Mr. Moses. Before the Senator leaves the subject of the ocean mail pay to steamships, I think it wholly pertinent to say that much of the difficulty in which we found ourselves regarding the problems which the Senator from Utah now presents has come from the fact that two different departments of the Government have been dealing with this question. We had the Fleet Corporation and the Shipping Board on the one hand, and the Post Office Department upon the other. The result was that Congress has found itself confronted by mail contracts made in pursuance of the statute, and unless Congress intends to repudiate the acts of executive officers, which are carried forward under statutes supposedly deliberately adopted by Congress, there is no recourse for us except to make these appropriations.
I want to make this suggestion to the Senator from Utah in connection with this matter. There happens to be at the minute in existence in the Committee on Post Offices and Post Roads a subcommittee which is dealing with another branch of postal transportation, and the functions of that subcommittee can be readily enlarged in the Committee on Post Offices and Post Roads so as to take up this other question also. If that were done, I think without question we could then secure a set of facts upon which in another year, when the post-office appropriation bill comes here, we will have a structure of information upon which to base our action.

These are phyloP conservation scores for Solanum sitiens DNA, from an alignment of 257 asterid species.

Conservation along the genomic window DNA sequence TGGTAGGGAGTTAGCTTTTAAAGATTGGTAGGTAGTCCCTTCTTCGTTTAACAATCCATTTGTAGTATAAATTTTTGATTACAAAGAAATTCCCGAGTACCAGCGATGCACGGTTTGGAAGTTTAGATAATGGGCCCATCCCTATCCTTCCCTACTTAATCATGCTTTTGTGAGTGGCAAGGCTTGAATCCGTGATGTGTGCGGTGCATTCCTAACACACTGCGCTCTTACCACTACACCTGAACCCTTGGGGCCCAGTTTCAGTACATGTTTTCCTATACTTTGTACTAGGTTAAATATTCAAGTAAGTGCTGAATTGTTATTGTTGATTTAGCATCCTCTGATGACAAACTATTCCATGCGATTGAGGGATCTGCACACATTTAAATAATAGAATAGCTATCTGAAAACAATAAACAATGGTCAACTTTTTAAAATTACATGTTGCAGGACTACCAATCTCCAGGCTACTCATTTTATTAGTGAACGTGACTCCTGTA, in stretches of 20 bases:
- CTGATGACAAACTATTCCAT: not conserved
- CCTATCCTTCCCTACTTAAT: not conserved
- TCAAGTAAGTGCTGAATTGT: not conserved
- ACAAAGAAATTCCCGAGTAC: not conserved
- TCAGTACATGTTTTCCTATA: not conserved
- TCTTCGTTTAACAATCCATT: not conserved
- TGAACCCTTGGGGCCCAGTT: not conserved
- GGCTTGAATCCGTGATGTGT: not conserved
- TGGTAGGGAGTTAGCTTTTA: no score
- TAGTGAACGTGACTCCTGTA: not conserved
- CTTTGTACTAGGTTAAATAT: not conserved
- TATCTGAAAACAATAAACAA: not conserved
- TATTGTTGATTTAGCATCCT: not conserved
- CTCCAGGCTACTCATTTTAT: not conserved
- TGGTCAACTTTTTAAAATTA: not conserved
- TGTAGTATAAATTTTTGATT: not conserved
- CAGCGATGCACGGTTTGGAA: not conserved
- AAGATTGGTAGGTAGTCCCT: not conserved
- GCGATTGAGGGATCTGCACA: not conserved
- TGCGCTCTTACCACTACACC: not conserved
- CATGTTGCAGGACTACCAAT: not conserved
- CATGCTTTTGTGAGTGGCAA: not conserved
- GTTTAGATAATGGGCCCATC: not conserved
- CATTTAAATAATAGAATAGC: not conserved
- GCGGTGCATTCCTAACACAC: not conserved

Mr. McKELLAR rose.
Mr. Moses. I am glad to see the Senator from Tennessee on his feet as I make that suggestion, because he knows the subcommittee to which I refer; he knows the proposal before the committee upon which that subcommittee is to act; and he, with his great experience in the committee and his knowledge of all these matters of postal transportation, I think will readily see the point of the suggestion which I am making.
Mr. McKELLAR. Mr. President, I want to say to the Senator from New Hampshire, if the Senator from Utah will yield, that I do see the point of that suggestion. I think it is a very wise suggestion, and I hope the Senator will enlarge the motion he has heretofore made, which has already been passed, so as to give the subcommittee jurisdiction over these mail contracts, and all mail contracts, to examine and report to the next session of Congress.